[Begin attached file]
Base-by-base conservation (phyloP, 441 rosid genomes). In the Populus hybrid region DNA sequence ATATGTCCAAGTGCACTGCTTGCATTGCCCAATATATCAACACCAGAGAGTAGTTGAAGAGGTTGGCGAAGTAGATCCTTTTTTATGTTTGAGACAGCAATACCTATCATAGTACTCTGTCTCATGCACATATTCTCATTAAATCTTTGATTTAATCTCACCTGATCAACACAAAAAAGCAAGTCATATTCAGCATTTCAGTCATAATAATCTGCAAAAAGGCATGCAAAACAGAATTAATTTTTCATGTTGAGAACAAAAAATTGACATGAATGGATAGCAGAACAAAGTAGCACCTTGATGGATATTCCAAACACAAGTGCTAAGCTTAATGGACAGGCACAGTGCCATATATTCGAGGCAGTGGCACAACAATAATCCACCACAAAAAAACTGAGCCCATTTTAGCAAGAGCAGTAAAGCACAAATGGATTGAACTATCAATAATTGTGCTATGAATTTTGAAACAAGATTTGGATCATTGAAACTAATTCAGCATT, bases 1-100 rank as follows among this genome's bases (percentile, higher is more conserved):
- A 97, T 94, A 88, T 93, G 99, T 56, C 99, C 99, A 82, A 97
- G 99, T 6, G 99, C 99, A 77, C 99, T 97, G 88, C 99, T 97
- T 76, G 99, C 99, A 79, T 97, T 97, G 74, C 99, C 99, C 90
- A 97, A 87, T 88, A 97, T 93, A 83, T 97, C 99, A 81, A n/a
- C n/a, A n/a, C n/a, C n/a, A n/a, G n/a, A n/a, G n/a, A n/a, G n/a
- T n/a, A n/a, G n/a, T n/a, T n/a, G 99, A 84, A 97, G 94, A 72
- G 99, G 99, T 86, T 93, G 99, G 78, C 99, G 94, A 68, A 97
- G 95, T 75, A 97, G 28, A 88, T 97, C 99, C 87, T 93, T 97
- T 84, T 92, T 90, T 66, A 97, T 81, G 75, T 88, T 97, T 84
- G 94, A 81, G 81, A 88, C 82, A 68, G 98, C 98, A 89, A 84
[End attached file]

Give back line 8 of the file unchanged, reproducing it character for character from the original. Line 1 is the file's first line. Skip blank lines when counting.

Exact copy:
- G 99, G 99, T 86, T 93, G 99, G 78, C 99, G 94, A 68, A 97